Guided Trips

FISHING REPORT AND SYNOPSIS: 01/22/2020

High flows continue across the area but trends are definitely down. A recent cold snap broke the ongoing heatwave so fishing in the mountains has slowed dramatically. Right on schedule, some of our tailwaters should begin returning to more normal flows for this time of year meaning float trips are certainly possible.

For the Smokies, a warming trend should commence as we go into next week. By mid week the fishing should be decent before the next cold front returns us back to winter again. On warmer days, look for midges and possibly winter stoneflies hatching. Some blue-winged olives will be possible on foul weather days as we head towards February. The best fishing is still a few weeks out, but no longer feels like an eternity. Expect good spring hatches to start in late February or early March with blue quills and quill gordons along with little black caddis and early brown and black stones. By April, things will be settling down with the pinnacle of spring fishing usually happening from mid April through the month of May.

On our area tailwaters, high water continues to be the story. The Caney Fork still has at least a couple of weeks of high flows and that is assuming we don't get any more heavy rainfall. This time of year, that is asking a lot. The high water is good for one thing, however. Shad. Yes, the cold months are prime time to try and hit the famed shad kill and catch a monster brown trout. Same thing goes for the Clinch.

Speaking of the Clinch, the good news is that flows are scheduled to begin dropping tomorrow. A steady two generators will feel like low water after the recent period of two generators plus sluicing. Two generators opens up some nymphing possibilities in addition to our favorite winter pastime, stripping streamers for monsters.

The musky streams are settling into fine shape and will be an option moving forward as well. Remember that bouts of high water will get them stained or even muddy for a few days, but as flows come down the fishing should pick back up.

Photo of the Month: Starting the Year Off Right

Photo of the Month: Starting the Year Off Right

Thursday, December 11, 2014

Be Prepared

One of the most important lessons any fisherman can learn is to always be prepared.  As a fly fisherman, it is easy to take this to the extreme.  This is why we have boxes and boxes of flies that we rarely if ever fish, instead opting for the same old Parachute Adams or Yellow Stimulator.  Of course, when you are always prepared, you can effectively fish any hatch that comes your way.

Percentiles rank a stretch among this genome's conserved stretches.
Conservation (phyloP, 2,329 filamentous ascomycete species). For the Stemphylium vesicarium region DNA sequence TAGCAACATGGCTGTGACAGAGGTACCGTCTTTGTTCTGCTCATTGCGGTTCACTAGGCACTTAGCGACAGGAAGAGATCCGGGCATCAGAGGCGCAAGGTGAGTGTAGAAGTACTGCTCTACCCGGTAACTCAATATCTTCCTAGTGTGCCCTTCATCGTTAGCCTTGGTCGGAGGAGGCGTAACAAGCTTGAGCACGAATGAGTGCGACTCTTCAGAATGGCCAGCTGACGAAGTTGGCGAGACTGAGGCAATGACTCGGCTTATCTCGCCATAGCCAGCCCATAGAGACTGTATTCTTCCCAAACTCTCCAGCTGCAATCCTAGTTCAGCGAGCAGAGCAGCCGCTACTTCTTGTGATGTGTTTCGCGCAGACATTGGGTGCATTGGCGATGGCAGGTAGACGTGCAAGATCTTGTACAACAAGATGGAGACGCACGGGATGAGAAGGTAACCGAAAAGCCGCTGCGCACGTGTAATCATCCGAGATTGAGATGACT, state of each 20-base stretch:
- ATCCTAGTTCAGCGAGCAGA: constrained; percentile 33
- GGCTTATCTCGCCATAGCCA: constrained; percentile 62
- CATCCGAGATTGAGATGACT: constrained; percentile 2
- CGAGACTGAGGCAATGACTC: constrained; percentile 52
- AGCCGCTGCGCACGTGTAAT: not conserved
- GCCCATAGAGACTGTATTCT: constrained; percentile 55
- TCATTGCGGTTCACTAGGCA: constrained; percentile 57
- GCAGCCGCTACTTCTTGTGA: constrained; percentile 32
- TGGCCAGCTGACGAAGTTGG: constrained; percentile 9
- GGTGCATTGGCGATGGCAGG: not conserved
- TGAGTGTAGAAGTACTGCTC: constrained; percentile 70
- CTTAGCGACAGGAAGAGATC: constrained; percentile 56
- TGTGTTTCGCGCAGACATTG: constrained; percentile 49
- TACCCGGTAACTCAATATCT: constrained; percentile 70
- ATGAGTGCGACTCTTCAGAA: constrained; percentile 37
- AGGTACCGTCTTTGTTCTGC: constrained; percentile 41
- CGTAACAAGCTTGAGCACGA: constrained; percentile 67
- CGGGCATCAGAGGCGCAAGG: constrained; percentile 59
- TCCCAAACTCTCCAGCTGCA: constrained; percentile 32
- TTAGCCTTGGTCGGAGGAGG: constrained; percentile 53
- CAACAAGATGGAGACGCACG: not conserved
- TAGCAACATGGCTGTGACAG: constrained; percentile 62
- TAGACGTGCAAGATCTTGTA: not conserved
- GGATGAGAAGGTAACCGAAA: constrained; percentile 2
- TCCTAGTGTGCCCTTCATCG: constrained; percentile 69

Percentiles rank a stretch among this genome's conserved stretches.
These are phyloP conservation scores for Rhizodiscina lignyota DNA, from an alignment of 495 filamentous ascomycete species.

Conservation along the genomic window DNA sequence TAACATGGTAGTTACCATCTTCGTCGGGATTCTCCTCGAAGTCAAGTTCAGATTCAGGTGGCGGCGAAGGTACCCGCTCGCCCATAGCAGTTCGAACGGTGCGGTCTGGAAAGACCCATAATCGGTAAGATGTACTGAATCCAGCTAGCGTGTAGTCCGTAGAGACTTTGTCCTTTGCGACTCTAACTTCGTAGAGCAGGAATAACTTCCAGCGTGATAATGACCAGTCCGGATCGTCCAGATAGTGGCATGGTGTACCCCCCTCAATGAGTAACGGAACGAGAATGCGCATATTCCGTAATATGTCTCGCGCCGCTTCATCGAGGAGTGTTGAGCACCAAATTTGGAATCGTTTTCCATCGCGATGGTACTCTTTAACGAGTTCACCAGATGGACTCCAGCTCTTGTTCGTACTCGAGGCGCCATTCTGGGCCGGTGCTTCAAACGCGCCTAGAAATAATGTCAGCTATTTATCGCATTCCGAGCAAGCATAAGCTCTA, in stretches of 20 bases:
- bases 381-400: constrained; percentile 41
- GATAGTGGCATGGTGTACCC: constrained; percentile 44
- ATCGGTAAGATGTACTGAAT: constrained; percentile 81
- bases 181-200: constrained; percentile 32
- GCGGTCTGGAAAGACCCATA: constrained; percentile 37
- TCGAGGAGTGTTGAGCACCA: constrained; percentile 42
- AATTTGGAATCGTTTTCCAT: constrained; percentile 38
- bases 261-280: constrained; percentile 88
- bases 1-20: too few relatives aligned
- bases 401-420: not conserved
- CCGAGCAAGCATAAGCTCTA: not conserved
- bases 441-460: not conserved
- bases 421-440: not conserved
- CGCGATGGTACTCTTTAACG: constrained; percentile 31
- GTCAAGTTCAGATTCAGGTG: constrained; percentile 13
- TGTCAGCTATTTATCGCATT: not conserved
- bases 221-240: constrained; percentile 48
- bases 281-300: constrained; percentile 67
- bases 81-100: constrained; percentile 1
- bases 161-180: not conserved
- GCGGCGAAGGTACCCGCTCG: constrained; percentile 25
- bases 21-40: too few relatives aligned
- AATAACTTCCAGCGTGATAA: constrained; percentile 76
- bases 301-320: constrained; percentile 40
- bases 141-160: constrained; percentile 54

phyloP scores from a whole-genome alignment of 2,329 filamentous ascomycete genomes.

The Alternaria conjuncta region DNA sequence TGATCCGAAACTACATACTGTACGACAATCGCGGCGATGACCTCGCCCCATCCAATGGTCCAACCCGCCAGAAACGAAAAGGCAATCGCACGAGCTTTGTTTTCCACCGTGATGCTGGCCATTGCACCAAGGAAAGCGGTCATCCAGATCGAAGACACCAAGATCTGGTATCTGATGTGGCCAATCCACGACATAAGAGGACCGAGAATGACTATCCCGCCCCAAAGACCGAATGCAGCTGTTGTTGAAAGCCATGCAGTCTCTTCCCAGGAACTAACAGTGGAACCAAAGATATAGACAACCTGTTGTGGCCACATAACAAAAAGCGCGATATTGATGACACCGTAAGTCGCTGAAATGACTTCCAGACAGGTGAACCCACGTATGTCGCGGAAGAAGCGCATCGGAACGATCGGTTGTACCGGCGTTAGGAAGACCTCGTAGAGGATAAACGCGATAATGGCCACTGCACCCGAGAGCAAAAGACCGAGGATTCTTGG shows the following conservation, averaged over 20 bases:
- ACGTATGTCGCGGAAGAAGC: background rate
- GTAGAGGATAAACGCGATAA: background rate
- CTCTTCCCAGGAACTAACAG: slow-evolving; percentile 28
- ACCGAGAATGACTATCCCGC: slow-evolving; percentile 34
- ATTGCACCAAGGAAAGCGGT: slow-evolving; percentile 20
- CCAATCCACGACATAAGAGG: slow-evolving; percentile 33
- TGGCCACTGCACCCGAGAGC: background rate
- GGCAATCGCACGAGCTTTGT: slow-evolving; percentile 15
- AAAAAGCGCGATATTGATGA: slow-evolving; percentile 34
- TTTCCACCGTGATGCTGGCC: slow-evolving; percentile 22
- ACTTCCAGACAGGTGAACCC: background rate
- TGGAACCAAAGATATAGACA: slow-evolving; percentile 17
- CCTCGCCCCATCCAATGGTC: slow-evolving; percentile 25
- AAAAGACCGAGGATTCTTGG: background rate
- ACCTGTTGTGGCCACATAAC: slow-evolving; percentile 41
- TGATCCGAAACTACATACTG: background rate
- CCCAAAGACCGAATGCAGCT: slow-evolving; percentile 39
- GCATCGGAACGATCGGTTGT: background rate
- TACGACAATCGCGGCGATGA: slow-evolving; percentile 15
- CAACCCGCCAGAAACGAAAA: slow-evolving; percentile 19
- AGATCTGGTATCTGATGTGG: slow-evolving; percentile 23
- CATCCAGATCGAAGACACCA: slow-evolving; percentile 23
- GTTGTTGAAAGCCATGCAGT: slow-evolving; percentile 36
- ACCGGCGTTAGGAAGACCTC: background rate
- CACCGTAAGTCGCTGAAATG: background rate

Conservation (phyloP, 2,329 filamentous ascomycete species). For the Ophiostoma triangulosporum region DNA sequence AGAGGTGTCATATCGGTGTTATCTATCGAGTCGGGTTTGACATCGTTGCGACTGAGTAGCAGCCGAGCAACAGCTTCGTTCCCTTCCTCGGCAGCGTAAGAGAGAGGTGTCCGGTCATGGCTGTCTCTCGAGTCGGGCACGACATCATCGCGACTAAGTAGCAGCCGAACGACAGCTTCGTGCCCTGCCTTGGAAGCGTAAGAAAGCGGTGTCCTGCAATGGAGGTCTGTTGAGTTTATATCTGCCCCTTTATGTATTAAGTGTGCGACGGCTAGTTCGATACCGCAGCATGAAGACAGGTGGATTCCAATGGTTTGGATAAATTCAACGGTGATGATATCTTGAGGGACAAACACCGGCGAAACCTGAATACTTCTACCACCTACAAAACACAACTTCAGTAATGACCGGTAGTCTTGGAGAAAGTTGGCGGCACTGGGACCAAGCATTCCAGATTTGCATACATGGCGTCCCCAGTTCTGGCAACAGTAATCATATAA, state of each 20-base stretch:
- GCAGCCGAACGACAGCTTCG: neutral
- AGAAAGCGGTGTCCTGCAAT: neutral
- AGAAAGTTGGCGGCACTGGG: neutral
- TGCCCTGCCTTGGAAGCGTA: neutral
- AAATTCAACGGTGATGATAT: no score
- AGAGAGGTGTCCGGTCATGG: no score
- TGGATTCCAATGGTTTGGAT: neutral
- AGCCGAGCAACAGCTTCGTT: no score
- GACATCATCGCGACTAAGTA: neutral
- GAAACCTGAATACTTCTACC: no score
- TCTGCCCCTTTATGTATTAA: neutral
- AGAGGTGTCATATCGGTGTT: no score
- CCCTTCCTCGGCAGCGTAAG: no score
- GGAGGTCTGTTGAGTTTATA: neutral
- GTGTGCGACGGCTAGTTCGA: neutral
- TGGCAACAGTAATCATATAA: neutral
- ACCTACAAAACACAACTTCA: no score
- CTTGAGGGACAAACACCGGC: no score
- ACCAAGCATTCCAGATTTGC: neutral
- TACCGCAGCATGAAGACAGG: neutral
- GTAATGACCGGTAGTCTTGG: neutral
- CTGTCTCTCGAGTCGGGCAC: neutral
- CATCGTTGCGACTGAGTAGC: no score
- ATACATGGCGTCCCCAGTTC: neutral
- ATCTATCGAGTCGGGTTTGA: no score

I've had to learn this lesson the hard way more and more than once I might add.  On a recent float with David Perry, I showed up prepared to toss streamers the whole way.  On the spur of the moment I tossed a 5 weight in the boat just in case.  Of course, when we found fish rising to midges I remembered that my midge box was back in the car.  Oops.  One good thing did come of this trip.  At some point we rigged that 5 weight up with a bead head nymph and one of those pinch on indicators. Then, at the end of the day, I just kept the whole thing rigged and ready.

Well, I fished that rig a few times over the last week or so.  I caught some panfish at Cumberland Mountain State Park, and a nice big delayed harvest rainbow on the Tellico.  All of this was done in between the episodes of high water.

Fast forward to yesterday.  I'm heading down to Chattanooga for a few hours and as I'm driving along, I remembered reading something about a delayed harvest stream right along my route! Can things get any better?  Well, yes and that is where being prepared comes in.  I had that rod still rigged and ready to go.  It didn't take me too long to figure out that I should probably just stop and do a quick investigation.



Fifteen minutes later, I had landed 3-4 rainbow trout and was back on the road after one of the better detours I've ever taken while out driving.  Never even got my feet wet either.  That rod is still in my car.  In fact, I'm contemplating a trip over to Cumberland Mountain State Park again this afternoon and if I make it over there, it is always better to be prepared.  Of course, I might end up just taking the camera for a walk which is great as well, but if I see trout rising, I guarantee I'll be ready.

4 comments:

  1. Now you have me thinking David. I travel light with a Vedavoo Sling Pack, but have a large bag in my car with things that I bring along just in case. Why do I always need something from the when I'm a mile away?

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    1. Howard, I think traveling light has many benefits including less wear and tear on your body. I switched to a hip pack many years ago and my shoulders and back have been thanking me ever since. Of course, I sometimes leave things in my car as well and have to go back and get them. The worst time was when I realized I had left my wading boots at home after driving 30 minutes. That was a long detour on the way to the stream...

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  2. Sometimes you read a post, take it all in, and move on to your next adventure. However, in this case, this is such an important piece of advice that this post should have a "Headline" label stuck to it, somehow. Thanks a bunch for making this ol' Geezer take another look before he sets off on another trip.

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    Replies
    1. Mel, glad you found this useful. I have a mental checklist that I always run through before every fishing trip. I don't think it is possible to be "too" prepared...

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